0
$\begingroup$

How to evaluate the following limit? $$ \lim_{n\to \infty} \frac{i}{n}\left(\frac{1+i}{\sqrt{2}}\right)^n $$ Here $i=\sqrt{-1}$.

I got: $$\lim_{n\to \infty} \frac{i}{n}\left(\frac{1+i}{\sqrt{2}}\right)^n = \lim_{n\to \infty} \frac{(i-1)^n}{n(\sqrt{2})^n} $$ I know the lower part goes to infinity but what to do with the upper part? Is that usefull to use squeeze theorem or is there any simplier way?

$\endgroup$
  • 1
    $\begingroup$ It's very hard to understand what you wrote. Try mathjax $\endgroup$ – DonAntonio Nov 24 '18 at 21:38
  • $\begingroup$ Express $(1+i)/\sqrt{2}=\exp(i\pi/4)$. $\endgroup$ – Diger Nov 24 '18 at 21:39
  • 1
    $\begingroup$ L.Spy Talk of "mathjax" might be confusing to you. Sorry about that. Mathjax is a way to format mathematical expressions so they render very nicely, like you'd see in a textbook. Here is a really handy tutorial for learning mathjax. Anything you want under a square root sign, you can format as $\sqrt{blah blah}$. A limit of a function f(x) from $n \to \infty$ can be written $\lim_{n\to \infty} f(x)$. Just a few pointers. $\endgroup$ – Namaste Nov 24 '18 at 21:43
  • 1
    $\begingroup$ If your function $f(x)$ is a fraction, you can write it as follows $f(x) = \frac{"numerator here"}{"denominator here"}$ $\endgroup$ – Namaste Nov 24 '18 at 21:46
  • $\begingroup$ Write $\frac{1+i}{\sqrt{2}}=e^{i\pi/4}\implies (\frac{1+i}{\sqrt{2}})^n=e^{i\ n\pi/4}$ $\endgroup$ – Shubham Johri Nov 24 '18 at 21:57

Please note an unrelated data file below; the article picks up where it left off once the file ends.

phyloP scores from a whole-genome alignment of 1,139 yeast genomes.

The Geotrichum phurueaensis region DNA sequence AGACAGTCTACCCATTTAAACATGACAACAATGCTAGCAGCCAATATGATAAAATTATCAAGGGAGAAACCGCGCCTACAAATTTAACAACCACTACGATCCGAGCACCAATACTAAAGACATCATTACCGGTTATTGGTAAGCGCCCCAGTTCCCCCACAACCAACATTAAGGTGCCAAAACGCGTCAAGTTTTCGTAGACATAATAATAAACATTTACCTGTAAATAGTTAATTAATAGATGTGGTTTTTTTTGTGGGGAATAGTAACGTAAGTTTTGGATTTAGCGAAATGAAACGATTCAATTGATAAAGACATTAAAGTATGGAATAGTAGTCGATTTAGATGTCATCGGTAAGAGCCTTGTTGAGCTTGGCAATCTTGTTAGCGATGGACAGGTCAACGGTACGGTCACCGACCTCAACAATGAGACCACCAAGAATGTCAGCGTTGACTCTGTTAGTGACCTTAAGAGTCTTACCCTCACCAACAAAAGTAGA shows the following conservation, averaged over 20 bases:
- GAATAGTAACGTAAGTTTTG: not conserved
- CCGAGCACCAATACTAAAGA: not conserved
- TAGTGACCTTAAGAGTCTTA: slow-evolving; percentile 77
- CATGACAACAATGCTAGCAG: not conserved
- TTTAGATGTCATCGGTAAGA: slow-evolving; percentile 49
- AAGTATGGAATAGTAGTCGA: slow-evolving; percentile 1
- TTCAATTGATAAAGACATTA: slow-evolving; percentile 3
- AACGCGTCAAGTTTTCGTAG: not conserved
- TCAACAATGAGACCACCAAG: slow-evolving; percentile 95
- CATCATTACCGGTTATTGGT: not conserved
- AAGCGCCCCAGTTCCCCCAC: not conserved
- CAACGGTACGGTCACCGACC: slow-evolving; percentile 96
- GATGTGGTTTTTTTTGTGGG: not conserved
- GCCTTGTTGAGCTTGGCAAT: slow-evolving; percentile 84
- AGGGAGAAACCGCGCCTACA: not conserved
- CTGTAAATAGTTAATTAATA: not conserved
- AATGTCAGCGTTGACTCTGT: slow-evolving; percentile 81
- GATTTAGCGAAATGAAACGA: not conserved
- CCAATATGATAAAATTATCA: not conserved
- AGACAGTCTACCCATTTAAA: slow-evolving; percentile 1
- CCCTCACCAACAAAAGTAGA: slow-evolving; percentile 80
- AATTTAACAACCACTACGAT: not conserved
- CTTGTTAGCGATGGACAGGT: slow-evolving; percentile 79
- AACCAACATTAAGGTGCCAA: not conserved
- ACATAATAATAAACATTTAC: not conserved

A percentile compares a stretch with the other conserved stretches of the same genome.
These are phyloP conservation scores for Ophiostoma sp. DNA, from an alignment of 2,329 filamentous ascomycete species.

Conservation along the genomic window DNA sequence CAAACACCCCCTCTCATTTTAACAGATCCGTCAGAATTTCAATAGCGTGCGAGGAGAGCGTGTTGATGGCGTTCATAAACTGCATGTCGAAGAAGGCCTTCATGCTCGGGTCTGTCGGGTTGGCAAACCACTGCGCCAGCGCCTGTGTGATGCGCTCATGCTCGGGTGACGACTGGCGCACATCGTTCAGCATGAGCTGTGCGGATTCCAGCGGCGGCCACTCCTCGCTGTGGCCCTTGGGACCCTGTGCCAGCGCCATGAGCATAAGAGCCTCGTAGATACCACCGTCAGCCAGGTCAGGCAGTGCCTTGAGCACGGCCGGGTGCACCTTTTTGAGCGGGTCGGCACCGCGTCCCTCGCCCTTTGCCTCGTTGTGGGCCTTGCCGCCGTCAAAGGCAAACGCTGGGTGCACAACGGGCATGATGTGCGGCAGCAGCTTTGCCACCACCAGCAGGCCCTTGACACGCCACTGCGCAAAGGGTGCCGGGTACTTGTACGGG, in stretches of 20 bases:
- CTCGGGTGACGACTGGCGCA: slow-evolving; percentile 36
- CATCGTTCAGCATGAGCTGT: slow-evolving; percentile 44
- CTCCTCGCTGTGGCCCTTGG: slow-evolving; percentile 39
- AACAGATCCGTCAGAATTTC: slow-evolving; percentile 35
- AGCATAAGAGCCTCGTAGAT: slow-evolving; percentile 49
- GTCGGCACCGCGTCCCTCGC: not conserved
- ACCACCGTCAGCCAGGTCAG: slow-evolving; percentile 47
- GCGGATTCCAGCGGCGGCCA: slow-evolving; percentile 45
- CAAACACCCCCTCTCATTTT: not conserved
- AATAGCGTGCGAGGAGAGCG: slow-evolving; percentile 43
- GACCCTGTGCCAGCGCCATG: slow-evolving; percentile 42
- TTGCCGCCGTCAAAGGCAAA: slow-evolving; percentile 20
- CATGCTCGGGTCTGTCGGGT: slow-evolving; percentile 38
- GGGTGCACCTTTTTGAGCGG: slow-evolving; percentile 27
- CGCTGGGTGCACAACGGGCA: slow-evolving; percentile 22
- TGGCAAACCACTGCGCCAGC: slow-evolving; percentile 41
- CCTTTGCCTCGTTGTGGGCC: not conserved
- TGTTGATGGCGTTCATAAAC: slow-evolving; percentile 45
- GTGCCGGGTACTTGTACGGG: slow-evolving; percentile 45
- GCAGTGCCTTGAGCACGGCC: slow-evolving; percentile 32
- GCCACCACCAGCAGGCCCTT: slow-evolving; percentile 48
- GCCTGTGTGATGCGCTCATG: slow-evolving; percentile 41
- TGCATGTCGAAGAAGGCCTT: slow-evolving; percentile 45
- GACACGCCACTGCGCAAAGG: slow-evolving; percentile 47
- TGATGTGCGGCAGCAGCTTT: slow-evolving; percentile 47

4
$\begingroup$

We have $$ \left|\frac{1+i}{\sqrt{2}}\right|=1 $$ Thus $$ \left|\frac{i}{n}\left(\frac{1+i}{\sqrt{2}}\right)^{\!n}\right|=\frac{1}{n} $$

$\endgroup$
  • $\begingroup$ egreg-How it could be 1? I thought that (1+i)/√2 is one of the roots of i=(a+bi)^2 $\endgroup$ – KarmaL Nov 25 '18 at 9:25
  • $\begingroup$ @L.Spy $\sqrt{(1/\sqrt{2})^2+(1/\sqrt{2})^2}=\sqrt{1/2+1/2}=1$. With your (more complicated) approach: since $|i|=1$, also its square roots have modulus $1$. $\endgroup$ – egreg Nov 25 '18 at 9:40
1
$\begingroup$

$$\lim_{n\to \infty} |\frac{i}{n}\left(\frac{1+i}{\sqrt{2}}\right)^n|=\lim_{n\to \infty} {1\over n}=0$$therefore $$\lim_{n\to \infty} \frac{i}{n}\left(\frac{1+i}{\sqrt{2}}\right)^n=0$$

$\endgroup$

Your Answer

By clicking “Post Your Answer”, you agree to our terms of service, privacy policy and cookie policy

Not the answer you're looking for? Browse other questions tagged or ask your own question.